Hybrid Cloud

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Hybrid Cloud FAQs

Protect your data and business with a hybrid cloud approach. 

The difference between hybrid cloud and multi-cloud lies in the cloud infrastructure employed by each. Both of them involve deployments integrating more than one cloud. A multi-cloud architecture involves integrating two or more public cloud services, usually from different providers.

A hybrid cloud integrates a private cloud and a public cloud. Typically, but not always, the private cloud is housed on-premises or on rented rackspace in a data center where the hardware is dedicated to a single tenant.

The advantages of hybrid cloud solutions include:

• Enhanced scalability: With hybrid cloud solutions, you can increase your data management capacity without purchasing expensive hardware like servers upfront. Cloud solutions can be spun up on demand and offer virtually infinite capacity.

• Enhanced flexibility: A public cloud provides scalability and low upfront cost, while a private cloud provides high speed, local access to files when you need them urgently. When you combine both in a hybrid cloud solution, you get the flexibility to leverage the right kind of storage for your different use cases.

• Cost effectiveness: Public clouds typically charge for services in a pay-as-you-go model, eliminating the high upfront cost of purchasing infrastructure. Many also offer capacity-based pricing as well, giving you flexibility in how you purchase cloud services. Further, a hybrid cloud solution allows you to maximize on-premises resources you’ve already invested in, while opening up an option for expanding your capacity without purchasing more infrastructure.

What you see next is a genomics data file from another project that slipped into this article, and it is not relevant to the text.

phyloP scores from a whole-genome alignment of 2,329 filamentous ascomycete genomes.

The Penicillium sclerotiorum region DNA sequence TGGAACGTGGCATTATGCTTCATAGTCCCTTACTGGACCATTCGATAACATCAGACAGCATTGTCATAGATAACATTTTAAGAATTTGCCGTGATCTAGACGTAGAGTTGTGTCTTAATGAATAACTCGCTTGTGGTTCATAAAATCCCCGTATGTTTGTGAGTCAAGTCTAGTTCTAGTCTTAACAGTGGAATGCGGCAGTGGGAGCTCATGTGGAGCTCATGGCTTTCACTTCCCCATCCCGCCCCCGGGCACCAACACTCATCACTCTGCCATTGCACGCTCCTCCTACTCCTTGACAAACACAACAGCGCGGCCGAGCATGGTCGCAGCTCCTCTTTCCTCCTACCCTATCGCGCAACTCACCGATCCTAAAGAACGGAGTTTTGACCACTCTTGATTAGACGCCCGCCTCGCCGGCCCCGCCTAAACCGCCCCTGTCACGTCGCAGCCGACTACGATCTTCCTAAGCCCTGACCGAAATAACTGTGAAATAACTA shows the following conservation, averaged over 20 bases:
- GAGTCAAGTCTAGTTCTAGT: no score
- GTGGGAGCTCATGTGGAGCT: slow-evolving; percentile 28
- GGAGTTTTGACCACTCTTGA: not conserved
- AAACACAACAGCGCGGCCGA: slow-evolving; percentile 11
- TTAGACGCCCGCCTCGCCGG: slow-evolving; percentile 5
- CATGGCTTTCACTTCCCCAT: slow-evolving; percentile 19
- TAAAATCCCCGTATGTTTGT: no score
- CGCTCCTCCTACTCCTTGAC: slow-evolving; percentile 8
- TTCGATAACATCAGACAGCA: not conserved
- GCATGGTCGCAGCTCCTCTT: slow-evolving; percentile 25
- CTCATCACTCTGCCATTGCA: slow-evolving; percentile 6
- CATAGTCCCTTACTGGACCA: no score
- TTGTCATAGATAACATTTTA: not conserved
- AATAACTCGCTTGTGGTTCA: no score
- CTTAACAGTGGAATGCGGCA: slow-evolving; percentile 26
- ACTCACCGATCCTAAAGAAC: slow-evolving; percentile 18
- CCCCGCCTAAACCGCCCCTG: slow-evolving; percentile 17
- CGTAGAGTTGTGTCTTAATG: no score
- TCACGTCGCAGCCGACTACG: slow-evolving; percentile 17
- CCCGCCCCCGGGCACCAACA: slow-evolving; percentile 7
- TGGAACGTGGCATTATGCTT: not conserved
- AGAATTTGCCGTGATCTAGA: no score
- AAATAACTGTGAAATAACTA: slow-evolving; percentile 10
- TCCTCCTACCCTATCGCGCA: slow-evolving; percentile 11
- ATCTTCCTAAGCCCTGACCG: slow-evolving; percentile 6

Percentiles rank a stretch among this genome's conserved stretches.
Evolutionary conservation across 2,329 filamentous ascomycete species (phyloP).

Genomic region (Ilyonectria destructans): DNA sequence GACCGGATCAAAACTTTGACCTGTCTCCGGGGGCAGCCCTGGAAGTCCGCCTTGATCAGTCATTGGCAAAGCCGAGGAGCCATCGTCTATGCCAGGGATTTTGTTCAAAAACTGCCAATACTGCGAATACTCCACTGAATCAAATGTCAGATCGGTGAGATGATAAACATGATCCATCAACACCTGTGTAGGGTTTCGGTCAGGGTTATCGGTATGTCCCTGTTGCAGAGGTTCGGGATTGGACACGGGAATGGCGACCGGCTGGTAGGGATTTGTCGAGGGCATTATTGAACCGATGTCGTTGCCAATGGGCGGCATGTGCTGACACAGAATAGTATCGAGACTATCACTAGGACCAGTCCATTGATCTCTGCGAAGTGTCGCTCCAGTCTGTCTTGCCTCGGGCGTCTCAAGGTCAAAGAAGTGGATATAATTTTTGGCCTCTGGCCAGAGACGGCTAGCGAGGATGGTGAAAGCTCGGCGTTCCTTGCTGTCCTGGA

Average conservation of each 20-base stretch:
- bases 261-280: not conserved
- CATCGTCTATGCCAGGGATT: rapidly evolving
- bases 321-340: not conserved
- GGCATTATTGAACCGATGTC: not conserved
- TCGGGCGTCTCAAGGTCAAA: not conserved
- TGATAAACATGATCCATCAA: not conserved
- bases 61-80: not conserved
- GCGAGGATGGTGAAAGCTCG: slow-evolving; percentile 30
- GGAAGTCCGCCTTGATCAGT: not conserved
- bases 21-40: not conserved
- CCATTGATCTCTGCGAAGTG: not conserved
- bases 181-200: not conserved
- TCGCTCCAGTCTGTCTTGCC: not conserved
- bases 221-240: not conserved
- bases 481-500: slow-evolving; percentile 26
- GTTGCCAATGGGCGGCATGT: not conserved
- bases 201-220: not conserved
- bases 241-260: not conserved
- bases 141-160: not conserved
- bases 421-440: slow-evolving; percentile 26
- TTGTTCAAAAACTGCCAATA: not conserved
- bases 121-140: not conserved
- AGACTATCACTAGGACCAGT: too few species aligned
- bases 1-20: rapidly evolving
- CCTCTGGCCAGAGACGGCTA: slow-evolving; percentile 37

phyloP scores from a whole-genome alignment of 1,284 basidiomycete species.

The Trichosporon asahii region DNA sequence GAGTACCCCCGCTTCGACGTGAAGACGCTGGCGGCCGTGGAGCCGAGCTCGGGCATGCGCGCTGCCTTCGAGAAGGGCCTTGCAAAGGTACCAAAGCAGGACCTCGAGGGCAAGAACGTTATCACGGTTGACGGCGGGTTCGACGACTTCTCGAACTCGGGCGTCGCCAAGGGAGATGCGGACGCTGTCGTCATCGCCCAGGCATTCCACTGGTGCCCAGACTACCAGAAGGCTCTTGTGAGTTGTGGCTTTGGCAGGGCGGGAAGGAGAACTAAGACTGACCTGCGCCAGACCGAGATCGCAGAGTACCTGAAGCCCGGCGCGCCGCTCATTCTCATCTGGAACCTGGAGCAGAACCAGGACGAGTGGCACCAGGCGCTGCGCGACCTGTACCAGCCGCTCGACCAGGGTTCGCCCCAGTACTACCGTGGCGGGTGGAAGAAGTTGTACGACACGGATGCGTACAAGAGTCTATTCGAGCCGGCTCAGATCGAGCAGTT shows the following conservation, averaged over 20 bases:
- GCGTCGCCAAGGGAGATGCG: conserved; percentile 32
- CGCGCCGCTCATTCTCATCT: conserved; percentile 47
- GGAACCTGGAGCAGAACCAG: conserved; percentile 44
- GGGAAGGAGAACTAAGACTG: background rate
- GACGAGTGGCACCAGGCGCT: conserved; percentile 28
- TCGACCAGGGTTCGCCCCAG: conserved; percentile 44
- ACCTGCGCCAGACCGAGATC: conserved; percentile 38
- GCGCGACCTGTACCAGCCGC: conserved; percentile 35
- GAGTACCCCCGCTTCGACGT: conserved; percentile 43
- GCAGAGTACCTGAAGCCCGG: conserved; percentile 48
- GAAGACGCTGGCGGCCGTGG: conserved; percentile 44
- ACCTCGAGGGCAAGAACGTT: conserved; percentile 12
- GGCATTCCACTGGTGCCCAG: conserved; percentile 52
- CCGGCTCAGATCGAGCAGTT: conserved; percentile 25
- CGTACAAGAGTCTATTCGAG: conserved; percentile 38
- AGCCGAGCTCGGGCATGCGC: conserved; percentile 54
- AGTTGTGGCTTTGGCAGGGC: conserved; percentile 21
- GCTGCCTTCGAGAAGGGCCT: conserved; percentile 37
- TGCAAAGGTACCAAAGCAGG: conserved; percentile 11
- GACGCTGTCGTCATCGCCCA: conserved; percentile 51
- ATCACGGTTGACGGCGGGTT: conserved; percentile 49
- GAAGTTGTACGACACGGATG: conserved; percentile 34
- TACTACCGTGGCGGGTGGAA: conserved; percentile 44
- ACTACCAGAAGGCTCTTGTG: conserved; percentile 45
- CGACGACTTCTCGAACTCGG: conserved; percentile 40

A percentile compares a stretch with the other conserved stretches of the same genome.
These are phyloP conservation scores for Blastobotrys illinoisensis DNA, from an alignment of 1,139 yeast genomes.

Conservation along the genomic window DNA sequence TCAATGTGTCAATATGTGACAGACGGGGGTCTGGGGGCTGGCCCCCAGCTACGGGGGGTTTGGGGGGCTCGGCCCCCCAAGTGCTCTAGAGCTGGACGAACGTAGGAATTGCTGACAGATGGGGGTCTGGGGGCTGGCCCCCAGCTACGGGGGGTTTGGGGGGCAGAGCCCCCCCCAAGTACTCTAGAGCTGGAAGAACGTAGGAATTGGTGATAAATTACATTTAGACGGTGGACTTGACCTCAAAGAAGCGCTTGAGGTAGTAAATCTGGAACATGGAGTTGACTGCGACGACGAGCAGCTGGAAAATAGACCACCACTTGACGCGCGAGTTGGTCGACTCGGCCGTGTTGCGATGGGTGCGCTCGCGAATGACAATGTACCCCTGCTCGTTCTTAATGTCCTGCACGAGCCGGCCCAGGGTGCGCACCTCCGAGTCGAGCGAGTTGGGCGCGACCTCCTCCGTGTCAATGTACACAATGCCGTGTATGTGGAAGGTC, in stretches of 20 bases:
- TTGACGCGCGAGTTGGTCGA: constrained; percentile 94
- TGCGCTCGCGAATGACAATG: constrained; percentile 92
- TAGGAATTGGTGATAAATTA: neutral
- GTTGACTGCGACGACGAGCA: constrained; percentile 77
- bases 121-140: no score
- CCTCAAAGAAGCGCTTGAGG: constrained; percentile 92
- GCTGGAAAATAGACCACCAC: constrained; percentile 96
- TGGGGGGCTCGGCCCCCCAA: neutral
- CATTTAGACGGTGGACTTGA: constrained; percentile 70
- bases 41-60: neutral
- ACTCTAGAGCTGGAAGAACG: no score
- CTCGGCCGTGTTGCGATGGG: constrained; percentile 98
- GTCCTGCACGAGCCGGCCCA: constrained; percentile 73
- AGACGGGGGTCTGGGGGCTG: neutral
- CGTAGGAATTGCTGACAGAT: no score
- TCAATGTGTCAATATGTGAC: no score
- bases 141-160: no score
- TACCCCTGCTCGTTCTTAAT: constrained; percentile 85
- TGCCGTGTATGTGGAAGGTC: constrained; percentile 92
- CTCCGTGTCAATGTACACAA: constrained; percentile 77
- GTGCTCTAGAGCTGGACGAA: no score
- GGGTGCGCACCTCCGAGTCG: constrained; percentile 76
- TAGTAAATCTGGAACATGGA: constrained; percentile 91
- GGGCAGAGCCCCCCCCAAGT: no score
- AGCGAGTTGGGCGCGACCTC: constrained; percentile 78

Scalability means that you can increase or decrease capacity based on demand. If you use cloud computing services, that means you can increase capacity without purchasing additional hardware. Cloud services can accommodate rapid growth without causing disruptions, downtime, or strain on your systems. Conversely, if you need to scale resources down, you can do so without maintaining excess infrastructure that’s just sitting unused.

A hybrid cloud solution allows you to store critical or sensitive data in a private cloud and less sensitive data in a public cloud, allowing you to create an infrastructure setup that serves various use cases within your organization. That said, unless your industry requires certain data to be stored in a private cloud, a public cloud is a secure solution for most data, especially with enhanced data protection like encryption and Object Lock. Some key security considerations for a hybrid cloud infrastructure include ensuring your data is stored in compliance with any industry regulations, limiting risk by encrypting your data as it moves between your public and private clouds, and using least privilege access rules, among other security best practices.